Mwanza, Shinyanga, Tabora (Lake and Western Zones)

Seni et al. (2019b)




74 Patients aged between 8–20 years undergoing surgical treatment at BMC. Majority of the patients were male with history of abuse

Bone fragments collected during surgery

Mwanza (Lake Zone)

Silago et al. (2020)


55.3% (68)


Primary school children (aged 6–15 years) from 4 schools in Moshi municipality assessed/self-reported respiratory tract infection symptoms. The community-based study was conducted between January and March 2014

Nasal and Throat swabs

Moshi (Northern zone)

Ngocho et al. (2015)


66% (103) at 6 weeks, 36% (47) at 3 months and 24% (33) at 6 months. 38% (17) mothers were colonized by S. aureus parallel to their children


Children born to HIV positive mothers attending RCH clinics to establish prevalence and influence of nasal pharyngeal bacterial colonization on children. Nasal swabs from children were taken at 6 weeks (n = 156), 3 (n = 136) and 6 (n = 130) months consecutively. Mothers (45) of the infants were also swabbed at 3- and 6-month visits (Study duration 2005–2009

Nasal carriage

Moshi (Northern zone)

Kinabo et al. (2013)


16% (23)


Patients presenting with SSI, infected diabetic wounds, infected wounds due to trauma, and patients with other infected wounds admitted in surgical ward (study duration July 2013 to June 2014)

Wound infections

Moshi (Northern zone)

Kassam et al. (2017)


9.3% (35) of which 82.9 (29) were from wound infections, 11% (4) from blood samples and 6% (2) from sputum samples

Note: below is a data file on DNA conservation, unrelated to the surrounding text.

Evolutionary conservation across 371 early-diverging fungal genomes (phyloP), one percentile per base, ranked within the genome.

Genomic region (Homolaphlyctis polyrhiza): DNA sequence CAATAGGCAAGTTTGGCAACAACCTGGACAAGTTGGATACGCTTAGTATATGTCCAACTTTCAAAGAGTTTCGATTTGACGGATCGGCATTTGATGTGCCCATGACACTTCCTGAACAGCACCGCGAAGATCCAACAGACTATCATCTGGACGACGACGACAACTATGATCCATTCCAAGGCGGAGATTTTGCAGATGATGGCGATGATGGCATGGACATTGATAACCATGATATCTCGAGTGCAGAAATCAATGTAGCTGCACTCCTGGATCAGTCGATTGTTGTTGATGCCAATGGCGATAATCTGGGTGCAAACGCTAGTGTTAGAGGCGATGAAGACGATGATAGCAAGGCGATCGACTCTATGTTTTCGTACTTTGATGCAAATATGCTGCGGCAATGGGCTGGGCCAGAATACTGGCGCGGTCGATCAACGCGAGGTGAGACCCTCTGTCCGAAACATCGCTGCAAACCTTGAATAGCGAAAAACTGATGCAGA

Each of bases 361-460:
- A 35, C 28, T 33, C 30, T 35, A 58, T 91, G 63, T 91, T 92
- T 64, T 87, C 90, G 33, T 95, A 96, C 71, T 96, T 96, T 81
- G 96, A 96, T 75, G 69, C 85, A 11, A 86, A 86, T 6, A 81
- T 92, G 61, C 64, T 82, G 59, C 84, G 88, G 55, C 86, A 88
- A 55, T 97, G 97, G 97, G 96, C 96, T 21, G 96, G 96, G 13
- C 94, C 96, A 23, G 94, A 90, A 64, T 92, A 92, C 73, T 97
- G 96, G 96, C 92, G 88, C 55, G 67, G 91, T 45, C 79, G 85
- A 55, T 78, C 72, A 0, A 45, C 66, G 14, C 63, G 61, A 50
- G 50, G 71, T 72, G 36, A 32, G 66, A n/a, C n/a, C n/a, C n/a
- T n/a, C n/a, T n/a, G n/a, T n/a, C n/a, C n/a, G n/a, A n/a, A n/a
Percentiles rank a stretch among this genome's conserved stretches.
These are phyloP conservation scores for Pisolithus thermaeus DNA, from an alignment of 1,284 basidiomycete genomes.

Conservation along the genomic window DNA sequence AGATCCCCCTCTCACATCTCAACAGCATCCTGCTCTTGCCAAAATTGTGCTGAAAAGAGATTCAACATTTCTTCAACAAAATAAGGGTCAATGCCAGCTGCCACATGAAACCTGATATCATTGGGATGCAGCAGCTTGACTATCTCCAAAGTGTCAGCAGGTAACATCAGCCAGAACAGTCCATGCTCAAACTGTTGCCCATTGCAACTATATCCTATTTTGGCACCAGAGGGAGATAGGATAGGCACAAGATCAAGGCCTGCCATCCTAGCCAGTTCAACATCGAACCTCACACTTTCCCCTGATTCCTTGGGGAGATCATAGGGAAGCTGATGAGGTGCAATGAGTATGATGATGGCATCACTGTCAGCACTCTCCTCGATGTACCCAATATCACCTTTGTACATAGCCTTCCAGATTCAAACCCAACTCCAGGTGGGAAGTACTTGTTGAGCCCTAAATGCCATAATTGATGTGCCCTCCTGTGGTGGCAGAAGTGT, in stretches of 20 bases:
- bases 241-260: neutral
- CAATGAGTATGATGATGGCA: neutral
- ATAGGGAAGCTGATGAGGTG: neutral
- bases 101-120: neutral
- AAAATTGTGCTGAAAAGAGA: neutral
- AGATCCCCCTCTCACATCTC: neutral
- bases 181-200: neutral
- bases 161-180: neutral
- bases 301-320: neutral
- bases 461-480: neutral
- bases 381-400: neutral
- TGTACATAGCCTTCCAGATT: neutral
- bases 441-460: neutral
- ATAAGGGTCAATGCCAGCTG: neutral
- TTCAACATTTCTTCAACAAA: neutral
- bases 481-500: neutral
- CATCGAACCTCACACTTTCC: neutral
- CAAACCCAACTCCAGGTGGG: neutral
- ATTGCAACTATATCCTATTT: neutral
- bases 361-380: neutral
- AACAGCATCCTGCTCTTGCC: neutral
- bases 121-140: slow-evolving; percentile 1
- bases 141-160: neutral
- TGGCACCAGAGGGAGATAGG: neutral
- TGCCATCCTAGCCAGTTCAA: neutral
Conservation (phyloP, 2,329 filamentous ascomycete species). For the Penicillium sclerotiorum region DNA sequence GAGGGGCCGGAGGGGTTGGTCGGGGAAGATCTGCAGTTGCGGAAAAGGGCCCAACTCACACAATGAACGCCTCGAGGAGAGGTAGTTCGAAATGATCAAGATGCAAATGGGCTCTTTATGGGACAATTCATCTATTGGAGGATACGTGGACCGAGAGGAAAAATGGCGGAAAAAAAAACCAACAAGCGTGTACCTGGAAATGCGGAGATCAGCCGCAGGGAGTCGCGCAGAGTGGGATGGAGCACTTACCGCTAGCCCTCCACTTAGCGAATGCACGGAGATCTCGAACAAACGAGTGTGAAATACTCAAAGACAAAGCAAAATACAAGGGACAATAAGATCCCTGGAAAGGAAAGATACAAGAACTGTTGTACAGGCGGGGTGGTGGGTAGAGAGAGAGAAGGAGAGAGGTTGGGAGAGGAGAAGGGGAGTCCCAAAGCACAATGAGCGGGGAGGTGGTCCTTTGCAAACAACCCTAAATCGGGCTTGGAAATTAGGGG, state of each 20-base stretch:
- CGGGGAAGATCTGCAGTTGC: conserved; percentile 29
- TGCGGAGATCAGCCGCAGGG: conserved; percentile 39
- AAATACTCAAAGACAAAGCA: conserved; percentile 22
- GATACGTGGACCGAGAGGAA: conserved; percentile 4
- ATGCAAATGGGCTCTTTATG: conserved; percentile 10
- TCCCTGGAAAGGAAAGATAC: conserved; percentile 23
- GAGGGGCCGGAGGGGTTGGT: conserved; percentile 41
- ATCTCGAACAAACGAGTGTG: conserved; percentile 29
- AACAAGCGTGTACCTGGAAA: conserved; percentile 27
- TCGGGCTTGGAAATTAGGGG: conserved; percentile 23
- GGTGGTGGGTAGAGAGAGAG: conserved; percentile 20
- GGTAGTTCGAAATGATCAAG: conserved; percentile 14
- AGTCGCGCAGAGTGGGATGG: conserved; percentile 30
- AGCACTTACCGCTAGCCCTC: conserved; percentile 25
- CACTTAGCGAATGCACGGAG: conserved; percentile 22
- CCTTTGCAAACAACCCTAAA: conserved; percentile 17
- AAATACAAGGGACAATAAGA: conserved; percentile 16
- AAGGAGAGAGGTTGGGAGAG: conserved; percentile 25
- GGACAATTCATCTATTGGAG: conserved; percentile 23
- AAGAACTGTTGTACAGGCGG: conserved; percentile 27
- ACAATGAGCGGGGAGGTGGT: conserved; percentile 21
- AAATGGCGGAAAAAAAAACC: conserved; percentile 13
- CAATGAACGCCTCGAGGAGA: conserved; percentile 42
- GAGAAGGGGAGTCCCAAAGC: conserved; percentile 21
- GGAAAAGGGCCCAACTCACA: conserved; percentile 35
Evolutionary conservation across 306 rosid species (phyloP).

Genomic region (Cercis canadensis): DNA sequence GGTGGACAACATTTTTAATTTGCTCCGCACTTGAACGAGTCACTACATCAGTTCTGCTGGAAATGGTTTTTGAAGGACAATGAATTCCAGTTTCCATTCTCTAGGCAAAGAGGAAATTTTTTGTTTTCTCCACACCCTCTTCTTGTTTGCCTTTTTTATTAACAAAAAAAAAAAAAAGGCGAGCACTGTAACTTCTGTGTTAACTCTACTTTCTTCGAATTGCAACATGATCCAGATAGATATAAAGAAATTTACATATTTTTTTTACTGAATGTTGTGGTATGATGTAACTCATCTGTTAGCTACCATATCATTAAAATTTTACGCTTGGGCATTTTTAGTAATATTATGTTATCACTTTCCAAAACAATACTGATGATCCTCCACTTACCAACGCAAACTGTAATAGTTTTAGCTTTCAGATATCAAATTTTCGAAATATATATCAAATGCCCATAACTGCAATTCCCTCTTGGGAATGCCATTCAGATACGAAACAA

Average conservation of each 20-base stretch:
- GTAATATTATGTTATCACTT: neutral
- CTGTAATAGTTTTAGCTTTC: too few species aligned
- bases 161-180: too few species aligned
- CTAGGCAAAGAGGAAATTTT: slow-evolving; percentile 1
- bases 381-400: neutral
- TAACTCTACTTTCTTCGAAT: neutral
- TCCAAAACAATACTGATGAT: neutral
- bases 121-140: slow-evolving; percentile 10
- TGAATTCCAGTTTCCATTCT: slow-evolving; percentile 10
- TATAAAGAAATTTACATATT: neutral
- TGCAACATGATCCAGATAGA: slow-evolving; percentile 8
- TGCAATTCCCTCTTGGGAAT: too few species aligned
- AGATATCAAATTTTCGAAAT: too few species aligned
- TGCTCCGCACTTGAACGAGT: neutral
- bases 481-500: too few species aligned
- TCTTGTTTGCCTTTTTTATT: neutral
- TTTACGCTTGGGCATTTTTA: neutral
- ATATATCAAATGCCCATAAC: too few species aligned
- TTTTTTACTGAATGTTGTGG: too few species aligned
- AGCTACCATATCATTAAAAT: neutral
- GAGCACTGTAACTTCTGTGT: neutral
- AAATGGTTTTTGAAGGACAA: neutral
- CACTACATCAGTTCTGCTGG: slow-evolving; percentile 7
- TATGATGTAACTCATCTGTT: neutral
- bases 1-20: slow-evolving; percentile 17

Only 22 isolates were subjected to AST. 27.3% (6) were MRSA

People admitted to the medical or surgical wards at KCMC between 2013 and 2015. The study collected stool, sputum, blood and wound/pus samples from patients of all age groups to describe causative agents of different infections

Wound infection

Blood infection

Bronchial infection

Moshi (Northern zone)

Kumburu et al. (2017)


9.1% (6)


A total of 867 patients aged between 2–5 years with fever above 37 °C were enrolled between January and October 2013. 373 urine samples were collected and 66 tested positive for UTI. All S. aureus isolates were recovered from UTI patients

Urinary tract infection

Tanga (Korogwe) (Northern zone)

Mahende et al. (2014)


17% (17)


Children aged 0–12 years dismissed from the hospital with pneumonia diagnosis. 100 children were enrolled in the attempt to characterize aetiology of community-acquired pneumonia. (Study duration August 2014–April 2015)

Blood infection

Itigi (Central zone)

Caggiano et al. (2017)


11.3% (9)


Febrile adults and children seeking care at the Mnazi mmoja hospital between March 2012– April 2013

Blood infection


Onken et al. (2015)


6.3% (5)


Febrile patients seeking outpatient healthcare at 3 different district hospitals (Wete, Chake Chake, and Mkoani) on Pemba island between March 2009 to December 2010

Blood infection


Thriemer et al. (2012)

  1. NR Not reported